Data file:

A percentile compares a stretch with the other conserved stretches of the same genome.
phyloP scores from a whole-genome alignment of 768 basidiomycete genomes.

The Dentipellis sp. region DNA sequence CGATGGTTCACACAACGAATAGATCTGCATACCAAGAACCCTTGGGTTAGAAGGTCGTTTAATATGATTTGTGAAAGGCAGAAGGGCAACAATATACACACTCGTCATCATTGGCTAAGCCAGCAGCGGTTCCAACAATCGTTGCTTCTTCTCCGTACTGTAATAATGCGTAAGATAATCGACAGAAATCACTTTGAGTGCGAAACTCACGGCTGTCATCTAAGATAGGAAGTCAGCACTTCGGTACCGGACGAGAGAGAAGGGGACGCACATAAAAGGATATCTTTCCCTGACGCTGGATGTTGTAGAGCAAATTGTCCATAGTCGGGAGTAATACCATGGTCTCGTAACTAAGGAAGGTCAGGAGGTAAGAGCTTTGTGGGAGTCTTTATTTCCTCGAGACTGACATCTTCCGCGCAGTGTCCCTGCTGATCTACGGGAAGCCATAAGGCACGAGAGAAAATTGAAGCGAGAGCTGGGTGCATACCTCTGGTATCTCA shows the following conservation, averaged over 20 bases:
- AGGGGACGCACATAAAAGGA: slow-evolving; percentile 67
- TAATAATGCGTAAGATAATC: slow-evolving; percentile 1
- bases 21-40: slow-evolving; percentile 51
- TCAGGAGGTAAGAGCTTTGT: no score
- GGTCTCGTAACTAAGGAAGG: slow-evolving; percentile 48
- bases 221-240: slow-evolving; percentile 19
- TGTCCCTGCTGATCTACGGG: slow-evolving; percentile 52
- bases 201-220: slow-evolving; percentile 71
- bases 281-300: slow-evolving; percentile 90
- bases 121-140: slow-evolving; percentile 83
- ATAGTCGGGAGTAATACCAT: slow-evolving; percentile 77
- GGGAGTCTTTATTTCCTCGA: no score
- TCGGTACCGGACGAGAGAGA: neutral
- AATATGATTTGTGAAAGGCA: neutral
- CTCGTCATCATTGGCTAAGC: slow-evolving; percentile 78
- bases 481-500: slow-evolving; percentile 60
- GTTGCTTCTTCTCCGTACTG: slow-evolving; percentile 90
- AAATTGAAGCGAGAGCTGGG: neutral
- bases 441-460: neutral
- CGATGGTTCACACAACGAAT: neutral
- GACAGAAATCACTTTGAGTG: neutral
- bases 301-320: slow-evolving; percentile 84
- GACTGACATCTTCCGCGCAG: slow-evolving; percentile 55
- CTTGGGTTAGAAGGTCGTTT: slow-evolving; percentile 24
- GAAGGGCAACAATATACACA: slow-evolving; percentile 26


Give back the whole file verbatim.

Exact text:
A percentile compares a stretch with the other conserved stretches of the same genome.
phyloP scores from a whole-genome alignment of 768 basidiomycete genomes.

The Dentipellis sp. region DNA sequence CGATGGTTCACACAACGAATAGATCTGCATACCAAGAACCCTTGGGTTAGAAGGTCGTTTAATATGATTTGTGAAAGGCAGAAGGGCAACAATATACACACTCGTCATCATTGGCTAAGCCAGCAGCGGTTCCAACAATCGTTGCTTCTTCTCCGTACTGTAATAATGCGTAAGATAATCGACAGAAATCACTTTGAGTGCGAAACTCACGGCTGTCATCTAAGATAGGAAGTCAGCACTTCGGTACCGGACGAGAGAGAAGGGGACGCACATAAAAGGATATCTTTCCCTGACGCTGGATGTTGTAGAGCAAATTGTCCATAGTCGGGAGTAATACCATGGTCTCGTAACTAAGGAAGGTCAGGAGGTAAGAGCTTTGTGGGAGTCTTTATTTCCTCGAGACTGACATCTTCCGCGCAGTGTCCCTGCTGATCTACGGGAAGCCATAAGGCACGAGAGAAAATTGAAGCGAGAGCTGGGTGCATACCTCTGGTATCTCA shows the following conservation, averaged over 20 bases:
- AGGGGACGCACATAAAAGGA: slow-evolving; percentile 67
- TAATAATGCGTAAGATAATC: slow-evolving; percentile 1
- bases 21-40: slow-evolving; percentile 51
- TCAGGAGGTAAGAGCTTTGT: no score
- GGTCTCGTAACTAAGGAAGG: slow-evolving; percentile 48
- bases 221-240: slow-evolving; percentile 19
- TGTCCCTGCTGATCTACGGG: slow-evolving; percentile 52
- bases 201-220: slow-evolving; percentile 71
- bases 281-300: slow-evolving; percentile 90
- bases 121-140: slow-evolving; percentile 83
- ATAGTCGGGAGTAATACCAT: slow-evolving; percentile 77
- GGGAGTCTTTATTTCCTCGA: no score
- TCGGTACCGGACGAGAGAGA: neutral
- AATATGATTTGTGAAAGGCA: neutral
- CTCGTCATCATTGGCTAAGC: slow-evolving; percentile 78
- bases 481-500: slow-evolving; percentile 60
- GTTGCTTCTTCTCCGTACTG: slow-evolving; percentile 90
- AAATTGAAGCGAGAGCTGGG: neutral
- bases 441-460: neutral
- CGATGGTTCACACAACGAAT: neutral
- GACAGAAATCACTTTGAGTG: neutral
- bases 301-320: slow-evolving; percentile 84
- GACTGACATCTTCCGCGCAG: slow-evolving; percentile 55
- CTTGGGTTAGAAGGTCGTTT: slow-evolving; percentile 24
- GAAGGGCAACAATATACACA: slow-evolving; percentile 26